用甜菜(Beta vulgaris)制糖的工业化生产是19世纪早期在欧洲开始的，在此后的200年间常用栽培品种的糖含量从8%增加到了18%。本期Nature发表了甜菜的一个高质量参考基因组序列，同时还发表了与其相关的菠菜(Spinacia oleracea)的基因组序列以及另外四种甜菜繁殖系的综合基因组。这些基因组序列中所含信息对于在糖生成中所涉及基因的定性、对于育种工作目标的确定、以及对于它作为一种可持续性能源作物的应用都将会是有用的。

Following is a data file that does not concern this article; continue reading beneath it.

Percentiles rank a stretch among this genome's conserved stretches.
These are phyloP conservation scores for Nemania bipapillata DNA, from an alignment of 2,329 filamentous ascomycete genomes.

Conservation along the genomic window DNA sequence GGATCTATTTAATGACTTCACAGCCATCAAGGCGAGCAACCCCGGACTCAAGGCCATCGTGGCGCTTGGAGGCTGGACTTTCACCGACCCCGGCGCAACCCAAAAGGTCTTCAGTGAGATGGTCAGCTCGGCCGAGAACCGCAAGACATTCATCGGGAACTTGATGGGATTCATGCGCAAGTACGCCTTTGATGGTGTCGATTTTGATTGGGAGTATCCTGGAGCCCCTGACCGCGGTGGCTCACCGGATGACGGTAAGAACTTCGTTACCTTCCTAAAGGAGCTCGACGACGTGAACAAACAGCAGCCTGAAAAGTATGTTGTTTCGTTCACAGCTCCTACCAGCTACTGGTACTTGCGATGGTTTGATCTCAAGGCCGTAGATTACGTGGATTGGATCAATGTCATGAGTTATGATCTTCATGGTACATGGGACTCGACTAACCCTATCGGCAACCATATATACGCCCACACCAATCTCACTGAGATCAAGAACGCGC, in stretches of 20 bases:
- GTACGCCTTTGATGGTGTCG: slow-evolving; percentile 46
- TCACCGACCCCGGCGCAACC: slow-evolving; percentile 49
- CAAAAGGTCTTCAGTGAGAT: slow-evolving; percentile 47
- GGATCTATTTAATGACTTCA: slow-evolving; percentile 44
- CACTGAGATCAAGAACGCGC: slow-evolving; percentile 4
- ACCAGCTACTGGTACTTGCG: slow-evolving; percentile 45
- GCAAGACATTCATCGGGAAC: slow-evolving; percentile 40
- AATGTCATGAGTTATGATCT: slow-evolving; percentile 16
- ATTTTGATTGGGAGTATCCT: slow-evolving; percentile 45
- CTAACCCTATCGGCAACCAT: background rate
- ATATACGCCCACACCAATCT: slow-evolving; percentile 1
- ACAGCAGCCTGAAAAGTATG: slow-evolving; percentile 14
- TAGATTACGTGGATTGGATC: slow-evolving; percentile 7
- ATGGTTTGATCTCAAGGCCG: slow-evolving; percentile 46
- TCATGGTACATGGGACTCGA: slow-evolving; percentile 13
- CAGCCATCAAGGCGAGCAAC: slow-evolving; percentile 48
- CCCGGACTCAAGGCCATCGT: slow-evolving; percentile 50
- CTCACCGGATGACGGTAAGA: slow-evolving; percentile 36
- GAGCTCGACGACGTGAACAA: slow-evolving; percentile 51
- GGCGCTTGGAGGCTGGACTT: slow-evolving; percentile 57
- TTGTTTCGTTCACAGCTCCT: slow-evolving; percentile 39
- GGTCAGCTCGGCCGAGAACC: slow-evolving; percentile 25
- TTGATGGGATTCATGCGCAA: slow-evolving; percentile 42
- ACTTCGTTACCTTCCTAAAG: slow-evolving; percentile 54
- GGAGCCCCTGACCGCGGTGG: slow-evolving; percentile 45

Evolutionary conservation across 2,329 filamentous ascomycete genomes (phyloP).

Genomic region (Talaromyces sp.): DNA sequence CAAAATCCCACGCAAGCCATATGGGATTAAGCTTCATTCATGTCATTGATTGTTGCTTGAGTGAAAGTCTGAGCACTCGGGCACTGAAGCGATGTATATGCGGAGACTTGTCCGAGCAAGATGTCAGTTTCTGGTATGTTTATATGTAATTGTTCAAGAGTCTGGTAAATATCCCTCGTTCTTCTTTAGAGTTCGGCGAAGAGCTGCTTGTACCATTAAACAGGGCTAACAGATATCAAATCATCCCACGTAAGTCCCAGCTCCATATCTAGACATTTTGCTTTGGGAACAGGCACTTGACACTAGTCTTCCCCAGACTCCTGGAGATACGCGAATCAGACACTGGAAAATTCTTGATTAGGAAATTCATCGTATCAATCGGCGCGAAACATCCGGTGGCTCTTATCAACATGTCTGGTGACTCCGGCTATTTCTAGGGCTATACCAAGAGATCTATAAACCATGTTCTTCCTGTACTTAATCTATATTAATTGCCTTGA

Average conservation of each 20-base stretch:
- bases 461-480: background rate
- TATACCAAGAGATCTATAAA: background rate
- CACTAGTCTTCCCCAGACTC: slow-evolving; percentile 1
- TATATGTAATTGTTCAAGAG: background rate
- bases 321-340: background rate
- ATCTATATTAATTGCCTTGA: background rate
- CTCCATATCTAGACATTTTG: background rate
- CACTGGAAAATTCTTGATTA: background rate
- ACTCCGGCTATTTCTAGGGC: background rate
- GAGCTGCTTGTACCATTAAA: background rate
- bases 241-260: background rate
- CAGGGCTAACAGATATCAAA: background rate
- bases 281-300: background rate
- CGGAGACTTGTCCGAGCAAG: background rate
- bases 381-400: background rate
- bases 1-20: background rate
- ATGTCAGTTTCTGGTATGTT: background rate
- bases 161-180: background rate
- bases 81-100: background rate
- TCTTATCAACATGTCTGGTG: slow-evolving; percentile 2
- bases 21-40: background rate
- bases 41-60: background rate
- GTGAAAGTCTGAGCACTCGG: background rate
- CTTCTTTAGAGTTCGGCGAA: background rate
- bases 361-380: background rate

Sugar beet (Beta vulgaris ssp. vulgaris) is an important crop of temperate climates which provides nearly 30% of the world’s annual sugar production and is a source for bioethanol and animal feed. The species belongs to the order of Caryophylalles, is diploid with 2n = 18 chromosomes, has an estimated genome size of 714–758 megabases and shares an ancient genome triplication with other eudicot plants. Leafy beets have been cultivated since Roman times, but sugar beet is one of the most recently domesticated crops. It arose in the late eighteenth century when lines accumulating sugar in the storage root were selected from crosses made with chard and fodder beet. Here we present a reference genome sequence for sugar beet as the first non-rosid, non-asterid eudicot genome, advancing comparative genomics and phylogenetic reconstructions. The genome sequence comprises 567 megabases, of which 85% could be assigned to chromosomes. The assembly covers a large proportion of the repetitive sequence content that was estimated4 to be 63%. We predicted 27,421 protein-coding genes supported by transcript data and annotated them on the basis of sequence homology. Phylogenetic analyses provided evidence for the separation of Caryophyllales before the split of asterids and rosids, and revealed lineage-specific gene family expansions and losses. We sequenced spinach (Spinacia oleracea), another Caryophyllales species, and validated features that separate this clade from rosids and asterids. Intraspecific genomic variation was analysed based on the genome sequences of sea beet (Beta vulgaris ssp. maritima; progenitor of all beet crops) and four additional sugar beet accessions. We identified seven million variant positions in the reference genome, and also large regions of low variability, indicating artificial selection. The sugar beet genome sequence enables the identification of genes affecting agronomically relevant traits, supports molecular breeding and maximizes the plant’s potential in energy biotechnology.